(This was written earlier today on the bus ride home from a 3-day vacation in Montreal and Quebec City with Han and her parents)
Tomorrow is the day that the United States will choose who will lead them into the next 4 years. The next elected President has an arduous task ahead of them; for in my mind there are 4 major challenges they face : 1) Energy reduction – with all this talk about energy independence, I stand for energy reduction and investment in renewable resources to achieve energy independence. Perhaps a deep recession will help achieve this. 2) Improving America’s image: The United States needs to improve its image in the world’s eyes. This is not an easy thing to do after 8 years of neo-conservatism that has spawned new enemies all over the world. The next President needs to appear tough, but compassionate (Two very contradicting positions) 3) War exit strategy – The next President needs to work on an exit strategy from Iraq and Afghanistan so the country can focus more on its own domestic issues. Regardless of who becomes President, this will be a big monkey on their back, with the fundamental difference that Obama will set a timetable on withdrawal from Iraq. But as the Canadian government has learned in Afghanistan, a timetable will most likely be delayed over and over again so it won’t have the “teeth” that Obama would hope it to have. War debt has preceded the end of all major empires. Money for war doesn’t grow on trees (Or does it?? Watch this 2-hour documentary to find out) 4) Financial System Reform – The next President needs to focus on an overhaul of the US financial system and regulations. The Government’s recent nationalization of private financial institutions will keep the financial markets inflated and will likely lead to a longer (however slower) decline in the economy; the effects of which will likely still be visible closer to the end of the President’s first term. It also encourages CEOs and CFOs to milk the system because if they screw up, the government will come to their rescue anyway. Even GM and Chrysler are trying to get a piece of the “bailout pie” with their recent request for $10 billion to assist in a merger of the two respective corporations.
The election race has been dirty. I really wanted to look at McCain and Obama from an objective perspective and focus on the issues. But I feel that McCain’s selection of Sarah Palin as his running mate brought out the worst in the Republican dirty tactics. I even get the sense that McCain is uncomfortable with the extent of some of those attacks: Associating Obama with terrorism, using several approaches to tie Obama to Radical Islam, implications that Obama has Marxist aspirations, attacks that generate racist thoughts, deep mistrust, etc. While on one side we have Palin encouraging these thoughts, we have McCain on the other hand doing interviews where he acknowledges that he doesn’t think Obama is a Socialist or a Marxist, and that he’s a good decent family man, even acknowledging that Ayers is an irrelevant “washed up terrorist”. The biggest challenge for McCain is to maintain his bi-partisan stance as a man who brings people together to get things done, while Palin has been rallying the base Republicans to bring the Republicans further to the right thus dividing the parties even more. What McCain needs to do is to rally the more moderate Republicans and independents who sit closer to the center, instead of allowing the center-leaning Red states to turn into Blue states.
To top it all off, some base Republican groups and/or individuals have been trying to deceive the public by distributing flyers, emails and robocalls to deceive the public about the election. In one such example, voters were told in flyers that due to a high turnout in voters this year, Republicans would vote Tuesday and Democrats on Wednesday. However there is no evidence that these types of flyers were actually distributed by a Republican, so it’s hard to tell without these people being brought to justice. But there is evidence that Republican affiliated groups have been distributing pure lies about Obama, which is truly unfortunate but nothing new for the fear-mongerers.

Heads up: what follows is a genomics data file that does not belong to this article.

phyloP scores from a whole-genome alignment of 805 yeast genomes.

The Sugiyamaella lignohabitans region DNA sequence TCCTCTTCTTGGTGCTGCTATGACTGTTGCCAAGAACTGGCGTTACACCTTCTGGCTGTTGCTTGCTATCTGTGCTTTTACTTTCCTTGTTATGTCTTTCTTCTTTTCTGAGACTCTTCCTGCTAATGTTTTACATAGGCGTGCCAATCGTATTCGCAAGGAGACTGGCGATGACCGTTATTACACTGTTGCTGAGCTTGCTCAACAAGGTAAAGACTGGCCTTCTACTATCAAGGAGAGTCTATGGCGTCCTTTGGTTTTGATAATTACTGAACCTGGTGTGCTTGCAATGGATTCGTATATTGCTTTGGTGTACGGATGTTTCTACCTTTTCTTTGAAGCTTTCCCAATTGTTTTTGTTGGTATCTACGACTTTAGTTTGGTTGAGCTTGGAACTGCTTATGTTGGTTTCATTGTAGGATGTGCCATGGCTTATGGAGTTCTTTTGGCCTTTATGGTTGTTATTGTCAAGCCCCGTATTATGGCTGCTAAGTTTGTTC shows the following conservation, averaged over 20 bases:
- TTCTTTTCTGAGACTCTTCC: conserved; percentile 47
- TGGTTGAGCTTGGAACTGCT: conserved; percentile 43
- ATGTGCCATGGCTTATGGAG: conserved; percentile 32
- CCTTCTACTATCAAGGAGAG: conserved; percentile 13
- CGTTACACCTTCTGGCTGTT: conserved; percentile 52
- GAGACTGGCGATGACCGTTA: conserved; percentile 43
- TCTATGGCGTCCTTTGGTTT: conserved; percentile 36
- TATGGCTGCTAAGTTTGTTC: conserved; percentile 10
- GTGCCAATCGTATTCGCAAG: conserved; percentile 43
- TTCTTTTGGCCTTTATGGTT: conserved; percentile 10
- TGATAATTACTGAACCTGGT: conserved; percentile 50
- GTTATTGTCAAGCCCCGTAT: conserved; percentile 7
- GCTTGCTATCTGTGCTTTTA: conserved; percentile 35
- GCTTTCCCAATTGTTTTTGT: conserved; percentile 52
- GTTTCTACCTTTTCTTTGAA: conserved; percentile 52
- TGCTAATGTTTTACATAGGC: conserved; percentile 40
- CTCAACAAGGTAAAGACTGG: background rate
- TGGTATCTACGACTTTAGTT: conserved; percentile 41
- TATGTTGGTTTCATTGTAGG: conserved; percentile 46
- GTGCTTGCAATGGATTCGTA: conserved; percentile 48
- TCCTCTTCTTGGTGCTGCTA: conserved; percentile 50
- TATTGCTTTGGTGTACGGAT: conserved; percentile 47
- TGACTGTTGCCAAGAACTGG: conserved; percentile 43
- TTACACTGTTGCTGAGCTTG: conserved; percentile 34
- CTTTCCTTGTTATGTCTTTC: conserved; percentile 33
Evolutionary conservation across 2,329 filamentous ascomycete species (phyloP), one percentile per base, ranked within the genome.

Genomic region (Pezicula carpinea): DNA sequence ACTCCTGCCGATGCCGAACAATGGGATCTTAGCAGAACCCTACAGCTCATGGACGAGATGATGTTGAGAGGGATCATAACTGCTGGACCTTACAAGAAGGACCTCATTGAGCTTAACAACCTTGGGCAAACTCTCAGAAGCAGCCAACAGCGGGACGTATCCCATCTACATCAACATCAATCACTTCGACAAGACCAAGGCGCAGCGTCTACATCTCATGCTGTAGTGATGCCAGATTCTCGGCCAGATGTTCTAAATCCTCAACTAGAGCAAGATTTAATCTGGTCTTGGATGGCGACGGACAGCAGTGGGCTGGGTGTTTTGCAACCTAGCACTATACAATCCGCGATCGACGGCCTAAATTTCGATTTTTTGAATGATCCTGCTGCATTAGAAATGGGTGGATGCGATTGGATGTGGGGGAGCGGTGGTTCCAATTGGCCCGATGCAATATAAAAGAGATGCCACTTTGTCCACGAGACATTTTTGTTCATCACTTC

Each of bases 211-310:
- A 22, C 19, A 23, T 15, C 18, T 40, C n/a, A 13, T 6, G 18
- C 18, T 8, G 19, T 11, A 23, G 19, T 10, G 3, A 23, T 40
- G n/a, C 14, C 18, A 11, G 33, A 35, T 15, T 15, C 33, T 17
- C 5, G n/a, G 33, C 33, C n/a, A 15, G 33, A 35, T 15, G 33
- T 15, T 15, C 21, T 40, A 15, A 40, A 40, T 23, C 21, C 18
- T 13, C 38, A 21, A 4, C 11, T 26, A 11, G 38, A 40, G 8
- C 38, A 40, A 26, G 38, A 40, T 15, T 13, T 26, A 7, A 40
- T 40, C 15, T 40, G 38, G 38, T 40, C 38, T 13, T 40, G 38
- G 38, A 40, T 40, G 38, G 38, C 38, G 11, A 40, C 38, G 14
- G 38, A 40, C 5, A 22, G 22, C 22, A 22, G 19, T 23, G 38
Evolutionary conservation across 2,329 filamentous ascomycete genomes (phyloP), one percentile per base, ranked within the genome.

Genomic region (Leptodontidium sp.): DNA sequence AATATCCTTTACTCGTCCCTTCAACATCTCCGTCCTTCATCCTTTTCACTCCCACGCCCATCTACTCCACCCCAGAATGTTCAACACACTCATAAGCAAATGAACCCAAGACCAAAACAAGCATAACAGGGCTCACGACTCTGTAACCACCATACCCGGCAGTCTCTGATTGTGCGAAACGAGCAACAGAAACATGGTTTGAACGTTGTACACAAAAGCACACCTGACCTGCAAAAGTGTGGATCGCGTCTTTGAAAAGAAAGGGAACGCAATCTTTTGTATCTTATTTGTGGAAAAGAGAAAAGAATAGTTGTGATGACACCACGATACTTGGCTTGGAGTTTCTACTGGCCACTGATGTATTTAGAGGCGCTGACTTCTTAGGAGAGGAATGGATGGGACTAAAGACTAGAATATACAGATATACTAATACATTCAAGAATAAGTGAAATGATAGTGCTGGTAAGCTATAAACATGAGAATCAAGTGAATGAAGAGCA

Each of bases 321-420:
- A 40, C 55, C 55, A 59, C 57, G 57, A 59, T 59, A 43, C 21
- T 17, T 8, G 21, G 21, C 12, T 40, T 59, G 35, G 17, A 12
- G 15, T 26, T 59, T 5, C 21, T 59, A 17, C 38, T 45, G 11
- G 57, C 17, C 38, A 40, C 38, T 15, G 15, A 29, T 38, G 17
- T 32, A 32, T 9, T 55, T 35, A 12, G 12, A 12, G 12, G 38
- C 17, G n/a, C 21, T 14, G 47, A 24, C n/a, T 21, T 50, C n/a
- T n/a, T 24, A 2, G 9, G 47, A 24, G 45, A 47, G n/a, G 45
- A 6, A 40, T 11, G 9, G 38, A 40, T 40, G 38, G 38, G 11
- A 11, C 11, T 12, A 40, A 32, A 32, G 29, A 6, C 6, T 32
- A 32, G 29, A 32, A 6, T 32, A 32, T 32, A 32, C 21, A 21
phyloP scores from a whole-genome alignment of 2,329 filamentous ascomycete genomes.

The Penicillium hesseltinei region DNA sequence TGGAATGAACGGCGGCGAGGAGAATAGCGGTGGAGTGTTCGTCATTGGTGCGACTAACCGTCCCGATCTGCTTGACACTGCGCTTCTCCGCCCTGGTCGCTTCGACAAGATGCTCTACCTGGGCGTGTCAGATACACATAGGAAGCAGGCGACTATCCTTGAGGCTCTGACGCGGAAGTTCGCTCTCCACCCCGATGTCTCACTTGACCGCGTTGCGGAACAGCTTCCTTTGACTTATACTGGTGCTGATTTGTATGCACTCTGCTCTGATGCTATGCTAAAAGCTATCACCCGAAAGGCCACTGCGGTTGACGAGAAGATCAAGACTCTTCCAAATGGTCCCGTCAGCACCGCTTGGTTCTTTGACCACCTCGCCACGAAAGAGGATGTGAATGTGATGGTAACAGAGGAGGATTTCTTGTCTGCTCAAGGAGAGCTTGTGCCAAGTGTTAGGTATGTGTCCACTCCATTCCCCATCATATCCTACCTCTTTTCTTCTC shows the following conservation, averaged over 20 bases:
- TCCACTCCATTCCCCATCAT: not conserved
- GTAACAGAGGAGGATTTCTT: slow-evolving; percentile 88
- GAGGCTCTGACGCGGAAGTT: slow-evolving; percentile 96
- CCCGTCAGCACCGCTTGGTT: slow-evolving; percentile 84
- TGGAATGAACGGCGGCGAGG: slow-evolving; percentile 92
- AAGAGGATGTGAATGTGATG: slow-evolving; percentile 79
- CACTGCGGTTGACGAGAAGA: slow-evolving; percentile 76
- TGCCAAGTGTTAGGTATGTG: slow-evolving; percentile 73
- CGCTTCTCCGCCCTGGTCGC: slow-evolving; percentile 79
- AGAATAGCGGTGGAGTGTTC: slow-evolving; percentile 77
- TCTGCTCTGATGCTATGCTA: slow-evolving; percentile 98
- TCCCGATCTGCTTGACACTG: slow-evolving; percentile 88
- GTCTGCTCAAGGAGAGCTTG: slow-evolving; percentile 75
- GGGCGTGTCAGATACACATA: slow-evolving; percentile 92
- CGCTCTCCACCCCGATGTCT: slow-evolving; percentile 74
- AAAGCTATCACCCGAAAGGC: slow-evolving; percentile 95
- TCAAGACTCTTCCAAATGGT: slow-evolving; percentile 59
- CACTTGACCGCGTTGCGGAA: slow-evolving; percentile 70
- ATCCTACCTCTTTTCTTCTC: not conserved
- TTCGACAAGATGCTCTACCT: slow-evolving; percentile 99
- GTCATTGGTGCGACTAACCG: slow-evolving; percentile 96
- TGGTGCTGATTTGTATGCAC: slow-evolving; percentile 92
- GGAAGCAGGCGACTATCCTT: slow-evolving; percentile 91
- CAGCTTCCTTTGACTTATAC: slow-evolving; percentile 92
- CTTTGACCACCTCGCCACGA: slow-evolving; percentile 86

No matter what happens tomorrow, the process of recovering the United States would take many years and many sacrifices, so regardless of who wins, challenging days are still ahead of us because things don’t change overnight. Obama brings that JFK-style of hope and pride for the future that could inspire the nation to change. John McCain is a man who can make change, but whether his direction is the right direction is another question. A McCain Administration would also have to deal with his VP’s aspirations in pursuing her own selfish agenda; and he has already indicated that he would contain Palin to focus on Energy reform, thus keeping her out of other issues. I agree with Palin that Energy independence is a major challenge of the next President, but I disagree with her 3-fold approach of drilling, burning coal and expanding nuclear production (Palin says she supports other methods, but these 3 seem to be her de-facto response to the energy crisis). I like Obama’s emphasis on investing in renewable energy sources such as wind, solar and tide, but I disagree with his support of the so-called “clean coal”, nuclear and offshore drilling.
At the end of the day, although I don’t agree fully with either candidate, I think one candidate has shown a higher level of integrity in the campaign trail as well as a high level of leadership, constraint and intellectualism. My friend James Leroy Wilson over at DownSizeDC.org is voting for Bob Barr because he doesn’t like McCain or Obama, but I think that Obama is the best choice for the future of America and I sincerely hope that positive change would be forthcoming in an Obama Administration. But hope is just hope and action is the only way to achieve one’s hopes and dreams, so we’ll see what the future holds for America.